Big Data is all around us today – in every facet of our life – from exercise to retail. But how does Big Data fit into the Oil & Gas world? Let’s take a look by first understanding what Big Data really means. Big data is best described by the four V’s:

  • Volume: The sheer quantity of the data in question.
  • Variety: Big Data includes both structured (spreadsheets, core system data) & unstructured (images, videos, word, invoices & emails) data.
  • Velocity: How fast the data will be analyzed, we want this information in real time.
  • Veracity: Data Quality – are you confident enough in it to make decisions based on its results?

Oil and Gas traditionally has had large amounts of data.  However, with the dawn of Big Data technologies we now have the opportunity to utilize this data in ways we were not able to before.

One of the ways Oil and Gas organizations are able gain value, is from real time data visualizations. Producing wells, for example, collect a massive amount of data per second that is stored, processed and later reviewed for relevant information.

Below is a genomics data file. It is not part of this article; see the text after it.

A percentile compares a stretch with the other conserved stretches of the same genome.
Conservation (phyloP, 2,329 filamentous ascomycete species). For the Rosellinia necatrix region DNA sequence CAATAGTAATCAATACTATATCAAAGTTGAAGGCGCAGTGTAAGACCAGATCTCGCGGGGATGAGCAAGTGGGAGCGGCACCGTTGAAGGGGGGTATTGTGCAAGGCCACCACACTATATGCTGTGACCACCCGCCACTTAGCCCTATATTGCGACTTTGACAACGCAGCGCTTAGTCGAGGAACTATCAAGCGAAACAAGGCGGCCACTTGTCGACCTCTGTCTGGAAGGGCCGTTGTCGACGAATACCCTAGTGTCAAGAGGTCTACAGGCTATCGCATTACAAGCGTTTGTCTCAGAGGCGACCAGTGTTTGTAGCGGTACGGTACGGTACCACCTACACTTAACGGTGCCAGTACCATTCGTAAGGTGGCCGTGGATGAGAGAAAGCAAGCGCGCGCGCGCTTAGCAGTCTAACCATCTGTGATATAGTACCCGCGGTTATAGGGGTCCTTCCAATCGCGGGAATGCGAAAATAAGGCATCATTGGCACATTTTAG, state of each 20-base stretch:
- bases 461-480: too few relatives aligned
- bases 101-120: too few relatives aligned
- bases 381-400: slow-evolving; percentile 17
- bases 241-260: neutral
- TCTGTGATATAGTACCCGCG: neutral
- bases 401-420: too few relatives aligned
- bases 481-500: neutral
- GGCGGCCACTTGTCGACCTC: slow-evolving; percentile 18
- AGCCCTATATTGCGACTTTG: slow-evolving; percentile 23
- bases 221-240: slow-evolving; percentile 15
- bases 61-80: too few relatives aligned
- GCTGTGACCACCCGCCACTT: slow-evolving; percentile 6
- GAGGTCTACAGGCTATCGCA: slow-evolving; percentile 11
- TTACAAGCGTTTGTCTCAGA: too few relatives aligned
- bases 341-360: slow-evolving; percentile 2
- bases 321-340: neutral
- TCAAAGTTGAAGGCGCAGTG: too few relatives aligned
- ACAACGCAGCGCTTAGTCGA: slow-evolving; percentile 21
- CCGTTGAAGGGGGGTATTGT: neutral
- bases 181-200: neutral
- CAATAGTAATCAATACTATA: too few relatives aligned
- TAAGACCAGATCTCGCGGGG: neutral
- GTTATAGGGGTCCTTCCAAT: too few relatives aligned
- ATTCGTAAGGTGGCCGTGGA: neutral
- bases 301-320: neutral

By analyzing this sensor data in real time users can identify any fluctuation in normal operating conditions and potentially catch problems before they escalate.
In one specific example, let’s assume a well is experiencing a gradual rise in downhole pressure; in a legacy system users would not find out about this until the data was processed and analyzed. By that time, the pressure would likely have damaged the well and required additional expenditures to bring back it back online.

Leading field operators are now using technologies like big Data, machine learning, and mobile technologies to empower their field. With immediate alerts and dynamic routing, field personnel are routed to the highest priority assets and repair the well prior to damage. This improves the bottom line by preventing unnecessary spending on the downed well.

With this leading technology, the Oil and Gas industry has significant innovation to thrive in any market condition.  It’s a simple formula: Using Big Data leads to better predictions, and better predictions yield better decisions.